The intent of this article is not to define the parameters of, or assign value to social media — but rather to identify unique use cases within the higher education environment where social media has been utilized.
At Inigral, the majority of our conversations with colleges and universities are dedicated to establishing the differences between the many uses of social media on campus. The stigma we most often face is rooted in the belief that social media tools like Facebook and Twitter are “checkboxes on a checklist,” and once you create your institution’s Facebook Page, you can check off the “Facebook” checkbox.
Everyone is using Twitter to engage their community in less than 140 characters. But not many departments have come to rely on the microblog as their primary communications channel with students. Florida State University’s Mike Sklens has led the charge in incorporating social media into the Admissions and Records department’s day-to-day workflow. And through leveraging Twitter as a customer service hotline, their department has cut their response time in half.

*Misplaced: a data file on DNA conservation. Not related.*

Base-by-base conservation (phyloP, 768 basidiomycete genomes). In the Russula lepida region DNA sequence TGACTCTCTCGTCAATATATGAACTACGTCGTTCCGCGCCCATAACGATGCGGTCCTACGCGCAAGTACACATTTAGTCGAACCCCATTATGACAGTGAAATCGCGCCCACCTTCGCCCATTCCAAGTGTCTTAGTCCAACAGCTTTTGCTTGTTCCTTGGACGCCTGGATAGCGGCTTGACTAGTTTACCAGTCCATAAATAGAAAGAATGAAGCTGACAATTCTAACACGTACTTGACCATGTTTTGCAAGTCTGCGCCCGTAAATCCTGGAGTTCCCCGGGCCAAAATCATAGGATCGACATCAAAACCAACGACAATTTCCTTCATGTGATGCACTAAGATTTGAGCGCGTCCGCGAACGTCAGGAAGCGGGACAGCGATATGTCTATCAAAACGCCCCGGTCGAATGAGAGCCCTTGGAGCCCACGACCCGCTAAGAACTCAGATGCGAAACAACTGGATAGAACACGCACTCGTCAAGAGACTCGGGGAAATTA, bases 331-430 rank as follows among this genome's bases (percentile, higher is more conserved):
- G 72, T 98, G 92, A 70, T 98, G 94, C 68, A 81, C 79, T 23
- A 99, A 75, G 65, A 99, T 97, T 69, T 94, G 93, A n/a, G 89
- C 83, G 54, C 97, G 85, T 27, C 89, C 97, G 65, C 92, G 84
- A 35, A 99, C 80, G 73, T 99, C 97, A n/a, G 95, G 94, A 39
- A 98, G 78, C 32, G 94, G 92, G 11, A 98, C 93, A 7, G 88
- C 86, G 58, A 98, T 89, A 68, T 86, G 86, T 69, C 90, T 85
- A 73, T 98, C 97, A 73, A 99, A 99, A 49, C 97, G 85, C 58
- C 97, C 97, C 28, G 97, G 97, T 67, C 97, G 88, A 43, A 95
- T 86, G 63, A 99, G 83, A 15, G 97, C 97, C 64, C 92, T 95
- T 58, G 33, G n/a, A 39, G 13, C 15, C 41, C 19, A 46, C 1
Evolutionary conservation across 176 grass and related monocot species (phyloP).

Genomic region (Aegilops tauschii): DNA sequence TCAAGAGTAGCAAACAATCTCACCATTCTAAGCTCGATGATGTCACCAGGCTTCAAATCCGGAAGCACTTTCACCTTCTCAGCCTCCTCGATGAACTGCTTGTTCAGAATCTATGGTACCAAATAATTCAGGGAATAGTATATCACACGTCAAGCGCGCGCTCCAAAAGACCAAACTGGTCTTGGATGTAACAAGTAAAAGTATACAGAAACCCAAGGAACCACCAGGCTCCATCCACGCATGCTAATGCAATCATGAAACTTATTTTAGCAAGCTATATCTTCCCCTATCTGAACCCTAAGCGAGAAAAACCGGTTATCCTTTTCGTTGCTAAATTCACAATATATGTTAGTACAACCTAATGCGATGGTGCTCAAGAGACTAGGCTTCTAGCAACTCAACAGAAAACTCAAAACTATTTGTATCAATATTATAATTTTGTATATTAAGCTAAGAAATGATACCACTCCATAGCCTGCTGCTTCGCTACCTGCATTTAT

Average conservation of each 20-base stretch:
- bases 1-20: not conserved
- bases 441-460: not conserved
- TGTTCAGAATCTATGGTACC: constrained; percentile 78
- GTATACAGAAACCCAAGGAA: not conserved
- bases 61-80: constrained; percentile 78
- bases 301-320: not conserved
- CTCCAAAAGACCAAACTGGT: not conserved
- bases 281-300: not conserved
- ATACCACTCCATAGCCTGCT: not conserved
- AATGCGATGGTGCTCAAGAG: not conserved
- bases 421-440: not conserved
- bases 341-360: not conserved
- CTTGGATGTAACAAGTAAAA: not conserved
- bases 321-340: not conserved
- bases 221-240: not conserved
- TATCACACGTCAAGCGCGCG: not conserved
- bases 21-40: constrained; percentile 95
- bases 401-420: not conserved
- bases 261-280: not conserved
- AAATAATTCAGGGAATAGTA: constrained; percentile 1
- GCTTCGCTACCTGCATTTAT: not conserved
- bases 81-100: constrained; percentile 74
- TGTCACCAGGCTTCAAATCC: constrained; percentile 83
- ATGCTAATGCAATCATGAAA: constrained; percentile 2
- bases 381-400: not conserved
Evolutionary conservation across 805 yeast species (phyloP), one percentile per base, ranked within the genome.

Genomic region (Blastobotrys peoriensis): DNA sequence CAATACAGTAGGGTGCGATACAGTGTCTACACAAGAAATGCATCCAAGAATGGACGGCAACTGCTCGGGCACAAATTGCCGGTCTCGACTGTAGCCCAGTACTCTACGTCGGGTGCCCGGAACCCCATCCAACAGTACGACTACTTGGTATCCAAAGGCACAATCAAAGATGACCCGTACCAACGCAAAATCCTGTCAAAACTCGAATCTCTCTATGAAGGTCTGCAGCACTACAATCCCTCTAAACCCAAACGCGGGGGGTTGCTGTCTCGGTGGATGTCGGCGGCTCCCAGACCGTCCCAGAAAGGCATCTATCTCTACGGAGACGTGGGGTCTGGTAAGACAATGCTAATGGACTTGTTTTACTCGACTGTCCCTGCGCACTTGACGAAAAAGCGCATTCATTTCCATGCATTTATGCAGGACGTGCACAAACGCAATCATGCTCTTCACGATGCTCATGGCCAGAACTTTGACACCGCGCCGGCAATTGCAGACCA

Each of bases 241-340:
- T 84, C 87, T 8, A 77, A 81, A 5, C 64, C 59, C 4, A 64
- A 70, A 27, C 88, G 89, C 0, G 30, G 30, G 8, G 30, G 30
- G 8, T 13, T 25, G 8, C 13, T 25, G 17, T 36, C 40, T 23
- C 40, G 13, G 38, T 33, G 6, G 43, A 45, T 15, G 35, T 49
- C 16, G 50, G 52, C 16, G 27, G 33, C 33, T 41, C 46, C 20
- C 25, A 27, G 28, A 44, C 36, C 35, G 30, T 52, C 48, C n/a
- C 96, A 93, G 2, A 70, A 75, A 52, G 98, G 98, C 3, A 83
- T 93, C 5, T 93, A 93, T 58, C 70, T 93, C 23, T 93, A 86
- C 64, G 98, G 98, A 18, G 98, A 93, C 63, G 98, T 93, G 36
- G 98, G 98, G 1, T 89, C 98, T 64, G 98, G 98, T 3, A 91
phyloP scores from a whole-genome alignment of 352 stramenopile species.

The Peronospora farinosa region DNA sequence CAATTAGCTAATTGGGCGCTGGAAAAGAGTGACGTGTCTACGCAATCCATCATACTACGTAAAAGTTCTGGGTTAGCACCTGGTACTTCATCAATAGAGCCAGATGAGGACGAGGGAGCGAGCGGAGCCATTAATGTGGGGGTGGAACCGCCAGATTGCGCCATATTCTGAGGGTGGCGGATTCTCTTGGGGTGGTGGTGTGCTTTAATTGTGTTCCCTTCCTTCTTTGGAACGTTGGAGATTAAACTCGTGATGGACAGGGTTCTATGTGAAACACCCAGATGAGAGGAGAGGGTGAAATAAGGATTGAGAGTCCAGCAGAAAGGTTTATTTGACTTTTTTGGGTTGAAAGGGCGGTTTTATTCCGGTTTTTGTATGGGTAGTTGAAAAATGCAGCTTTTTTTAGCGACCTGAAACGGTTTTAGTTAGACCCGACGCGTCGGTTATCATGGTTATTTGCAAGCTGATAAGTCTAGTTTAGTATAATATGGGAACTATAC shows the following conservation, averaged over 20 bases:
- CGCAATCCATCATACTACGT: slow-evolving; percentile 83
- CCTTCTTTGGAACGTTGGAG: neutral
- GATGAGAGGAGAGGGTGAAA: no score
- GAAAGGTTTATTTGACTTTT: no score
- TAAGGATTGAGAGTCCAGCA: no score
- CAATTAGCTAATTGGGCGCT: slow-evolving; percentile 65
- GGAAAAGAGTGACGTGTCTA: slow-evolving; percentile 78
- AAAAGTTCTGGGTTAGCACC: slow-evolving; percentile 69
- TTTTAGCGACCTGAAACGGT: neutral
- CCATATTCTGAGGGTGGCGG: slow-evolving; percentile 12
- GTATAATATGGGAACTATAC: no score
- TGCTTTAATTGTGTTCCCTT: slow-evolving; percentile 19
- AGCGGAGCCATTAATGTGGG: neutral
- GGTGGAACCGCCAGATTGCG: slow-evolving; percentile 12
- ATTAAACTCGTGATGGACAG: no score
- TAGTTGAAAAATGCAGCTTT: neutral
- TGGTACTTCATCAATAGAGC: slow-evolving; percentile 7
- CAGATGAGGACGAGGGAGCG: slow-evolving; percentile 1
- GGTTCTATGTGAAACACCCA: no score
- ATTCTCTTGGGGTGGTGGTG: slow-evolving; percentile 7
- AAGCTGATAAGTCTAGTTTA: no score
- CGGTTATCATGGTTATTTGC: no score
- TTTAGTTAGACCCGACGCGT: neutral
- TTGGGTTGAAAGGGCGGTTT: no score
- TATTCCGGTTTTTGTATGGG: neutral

When we visit websites, we have the option to tell that website who we are by signing up for their service, or logging into their dashboard. And it’s been this way since I can remember browsing the web in the late 90s when “You’ve Got Mail” was a household saying.
But Facebook is changing the way we interact with the internet by allowing websites to know who you are before you ever fill out any information on that site. It’s called Instant Personalization, and while it’s not taking the web by storm thanks to Facebook learning from previous poorly-planned product launches, it is surely a representation of the future of the web.